For example, in new research among 18- to 29-year-olds with a Christian background, Barna found that young adults who are most committed to practicing their faith today also tend to be more relationally well-rounded. Eight out of 10 report having a close, intimate friend (83%) and three-quarters say they have someone, other than a family member, to whom they can turn for advice (77%). On the other hand, ex-Christians or “prodigals” (as they are called in that study), are less likely to have a close friend (53%) or to have someone they can turn to for advice (49%).(3)

The de-churching of America is not the only factor making people lonelier than ever—but it’s certainly a factor.

From Cross to CrossFit?

A recent Harvard study researched the similarities between churches and a number of non-religious organizations, including CrossFit gyms. “Religion is changing,” said Casper ter Kuile, author of the study How We Gather. He and his coauthor, Angie Thurston, traced a series of 10 organizations from an initial pool of 100, and rated them according to six qualities historically associated with faith gatherings: community, personal transformation, social transformation, purpose-finding, creativity and accountability.(2)

Their research reveals that some people, Millennials especially, are looking to CrossFit and similar groups to play the role traditionally reserved for religious community. They expect this trend to grow as more people shift to life away from church but recognize their need for the input and outlet of a local community.

Know Your Audience

In approaching evangelism with those outside the Christian church, audience matters. Lapsed Christians, religious non-Christians and atheists / agnostics / nones express varying degrees of spiritual interest – and name very different obstacles keeping them from being more interested in learning about Christianity. These opinions offer clues for how to approach faith conversations, depending on who you are talking to.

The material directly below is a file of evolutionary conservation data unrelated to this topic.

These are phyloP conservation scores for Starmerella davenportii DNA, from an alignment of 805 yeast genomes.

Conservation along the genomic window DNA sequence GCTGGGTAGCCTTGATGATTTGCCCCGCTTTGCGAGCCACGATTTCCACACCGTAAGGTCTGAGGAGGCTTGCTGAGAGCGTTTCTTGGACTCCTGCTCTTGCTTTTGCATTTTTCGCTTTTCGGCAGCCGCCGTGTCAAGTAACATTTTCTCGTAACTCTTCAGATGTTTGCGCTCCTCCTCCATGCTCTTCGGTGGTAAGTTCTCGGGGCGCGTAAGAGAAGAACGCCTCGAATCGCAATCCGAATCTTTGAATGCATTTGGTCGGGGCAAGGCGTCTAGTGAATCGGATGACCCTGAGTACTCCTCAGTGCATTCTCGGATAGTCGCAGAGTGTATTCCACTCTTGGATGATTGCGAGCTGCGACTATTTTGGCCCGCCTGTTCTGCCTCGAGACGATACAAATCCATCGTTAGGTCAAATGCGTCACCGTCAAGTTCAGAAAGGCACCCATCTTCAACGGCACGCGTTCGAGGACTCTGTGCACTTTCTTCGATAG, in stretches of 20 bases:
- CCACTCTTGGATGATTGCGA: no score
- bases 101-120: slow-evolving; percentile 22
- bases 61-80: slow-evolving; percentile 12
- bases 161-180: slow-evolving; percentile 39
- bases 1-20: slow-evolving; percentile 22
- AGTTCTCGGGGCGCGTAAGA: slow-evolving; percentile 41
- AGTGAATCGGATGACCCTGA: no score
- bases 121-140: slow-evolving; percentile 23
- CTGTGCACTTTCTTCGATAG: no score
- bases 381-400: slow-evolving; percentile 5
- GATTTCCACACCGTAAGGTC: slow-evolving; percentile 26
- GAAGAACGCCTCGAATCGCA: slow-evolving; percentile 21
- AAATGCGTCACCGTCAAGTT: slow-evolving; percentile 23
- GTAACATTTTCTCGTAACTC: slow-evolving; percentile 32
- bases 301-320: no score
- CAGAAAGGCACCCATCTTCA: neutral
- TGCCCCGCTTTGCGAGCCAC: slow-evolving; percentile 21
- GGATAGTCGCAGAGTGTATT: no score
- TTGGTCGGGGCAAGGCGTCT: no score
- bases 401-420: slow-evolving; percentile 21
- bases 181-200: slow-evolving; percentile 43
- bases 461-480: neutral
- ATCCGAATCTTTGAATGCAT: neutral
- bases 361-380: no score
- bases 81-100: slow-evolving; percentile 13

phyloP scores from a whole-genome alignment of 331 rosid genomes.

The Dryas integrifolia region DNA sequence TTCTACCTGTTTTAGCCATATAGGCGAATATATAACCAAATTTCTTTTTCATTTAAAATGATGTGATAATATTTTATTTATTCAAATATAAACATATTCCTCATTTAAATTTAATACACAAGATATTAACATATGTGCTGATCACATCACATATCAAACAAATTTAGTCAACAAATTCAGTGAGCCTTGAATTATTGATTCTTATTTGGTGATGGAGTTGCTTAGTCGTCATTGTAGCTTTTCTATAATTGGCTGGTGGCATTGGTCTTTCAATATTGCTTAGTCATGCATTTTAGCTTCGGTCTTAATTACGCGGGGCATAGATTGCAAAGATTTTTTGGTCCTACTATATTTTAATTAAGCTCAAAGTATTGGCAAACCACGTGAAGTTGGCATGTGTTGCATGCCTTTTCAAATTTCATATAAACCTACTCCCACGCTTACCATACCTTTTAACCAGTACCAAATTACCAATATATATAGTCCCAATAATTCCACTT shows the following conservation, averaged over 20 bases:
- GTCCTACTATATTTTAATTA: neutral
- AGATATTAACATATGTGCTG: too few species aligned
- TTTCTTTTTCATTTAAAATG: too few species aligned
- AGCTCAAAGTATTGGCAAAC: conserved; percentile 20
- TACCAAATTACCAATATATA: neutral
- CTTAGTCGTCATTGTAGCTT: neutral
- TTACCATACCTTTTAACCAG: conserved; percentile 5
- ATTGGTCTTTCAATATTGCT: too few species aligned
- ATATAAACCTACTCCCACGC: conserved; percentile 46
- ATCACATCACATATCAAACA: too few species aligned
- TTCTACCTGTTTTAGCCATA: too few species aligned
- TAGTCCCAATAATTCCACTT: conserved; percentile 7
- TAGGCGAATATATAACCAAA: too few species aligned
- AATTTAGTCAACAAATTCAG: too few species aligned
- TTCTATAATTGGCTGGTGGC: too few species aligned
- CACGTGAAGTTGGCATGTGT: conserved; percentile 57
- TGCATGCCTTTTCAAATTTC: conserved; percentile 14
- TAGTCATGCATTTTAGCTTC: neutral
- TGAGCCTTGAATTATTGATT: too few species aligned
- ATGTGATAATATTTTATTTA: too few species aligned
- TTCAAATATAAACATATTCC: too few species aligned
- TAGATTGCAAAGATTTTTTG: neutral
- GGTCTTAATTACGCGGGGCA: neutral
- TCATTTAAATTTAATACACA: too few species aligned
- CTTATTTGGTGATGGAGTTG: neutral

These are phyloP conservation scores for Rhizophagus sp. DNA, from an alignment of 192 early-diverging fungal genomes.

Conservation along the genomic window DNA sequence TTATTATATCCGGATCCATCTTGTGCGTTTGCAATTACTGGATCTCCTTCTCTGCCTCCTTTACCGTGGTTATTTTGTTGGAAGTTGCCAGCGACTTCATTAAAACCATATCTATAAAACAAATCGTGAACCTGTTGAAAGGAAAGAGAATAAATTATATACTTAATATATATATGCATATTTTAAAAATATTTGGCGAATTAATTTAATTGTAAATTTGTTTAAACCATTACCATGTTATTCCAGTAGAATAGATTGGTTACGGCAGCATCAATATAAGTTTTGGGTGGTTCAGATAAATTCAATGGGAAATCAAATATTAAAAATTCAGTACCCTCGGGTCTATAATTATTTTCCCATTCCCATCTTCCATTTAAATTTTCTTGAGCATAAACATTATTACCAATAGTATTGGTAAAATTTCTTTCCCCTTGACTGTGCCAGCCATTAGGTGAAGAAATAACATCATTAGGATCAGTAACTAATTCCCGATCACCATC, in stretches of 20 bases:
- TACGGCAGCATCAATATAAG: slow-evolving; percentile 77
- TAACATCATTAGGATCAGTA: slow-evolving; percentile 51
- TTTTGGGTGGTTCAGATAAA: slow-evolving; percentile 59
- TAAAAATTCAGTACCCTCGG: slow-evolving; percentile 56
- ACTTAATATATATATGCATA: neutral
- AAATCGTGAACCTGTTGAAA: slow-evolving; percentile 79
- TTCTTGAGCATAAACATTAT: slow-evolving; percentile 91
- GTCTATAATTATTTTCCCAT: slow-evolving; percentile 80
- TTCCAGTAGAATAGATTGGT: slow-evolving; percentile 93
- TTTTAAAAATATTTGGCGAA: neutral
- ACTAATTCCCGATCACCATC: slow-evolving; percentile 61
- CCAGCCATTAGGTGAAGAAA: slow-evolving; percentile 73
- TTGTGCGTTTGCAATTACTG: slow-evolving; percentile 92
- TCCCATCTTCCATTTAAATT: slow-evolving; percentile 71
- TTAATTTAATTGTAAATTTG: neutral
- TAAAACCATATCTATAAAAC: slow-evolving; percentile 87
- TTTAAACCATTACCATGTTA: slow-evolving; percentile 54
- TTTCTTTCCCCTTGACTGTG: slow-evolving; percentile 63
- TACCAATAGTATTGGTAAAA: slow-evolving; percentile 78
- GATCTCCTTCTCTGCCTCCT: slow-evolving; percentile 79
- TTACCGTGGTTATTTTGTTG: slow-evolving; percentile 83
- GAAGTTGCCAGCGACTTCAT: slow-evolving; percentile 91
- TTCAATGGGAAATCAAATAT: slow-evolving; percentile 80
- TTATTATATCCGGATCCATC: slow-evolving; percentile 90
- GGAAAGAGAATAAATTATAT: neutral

Know Your AudienceI'd Be More Interested in Learning About Christianity If...

Sharing Faith Forms Faith

Q&A with Michelle Jones

Michelle D. Jones is a pastor and writer serving at Imago Dei Community Church in Portland, Oregon, and a sought-after conference speaker, workshop facilitator and preacher who serves diverse audiences in the US and abroad. She is also an award-winning sitcom writer and producer. Her credits include In The House, Parent ‘Hood and In Living Color, for which she earned an Emmy nomination and an NAACP Image Award. Michelle has a passion for women, singles, creative communities, mentorship and sound gospel teaching. Read more of her work at LifeElastic.wordpress.com

Spiritual Hunger Is Limited… or Called by Another Name

There are stark contrasts between practicing Christians and other adults’ perceptions related to their spirituality. For instance, when asked if they consider themselves to be “on a quest for spiritual truth,” three-quarters of practicing Christians say yes (76%). In contrast, roughly equal proportions of lapsed Christians (77%) and the religiously unaffiliated (sometimes called “nones,” 72%) say they are not. Meanwhile, about half of non-Christians who belong to another religion think of themselves as on a spiritual quest (46%).

Questions in a similar vein further highlight differences between Christian and non-Christian perceptions related to spirituality. Only one in nine adults who aren’t practicing Christians strongly agrees that “my religious faith is very important in my life today” (11%). Only seven percent strongly agree they are seeking something spiritually better (25% somewhat vs. 30% somewhat and 35% strongly agree among practicing Christians). When asked if they agree with the statement “I am seeking something spiritually better,” Buddhist, Hindu and Muslim respondents tend to agree (56%); atheists, agnostics and nones, on the other hand, disagree (70%). Similarly, when asked if they feel “a general sense of emptiness,” two-thirds of the religiously unaffiliated disagree (67%).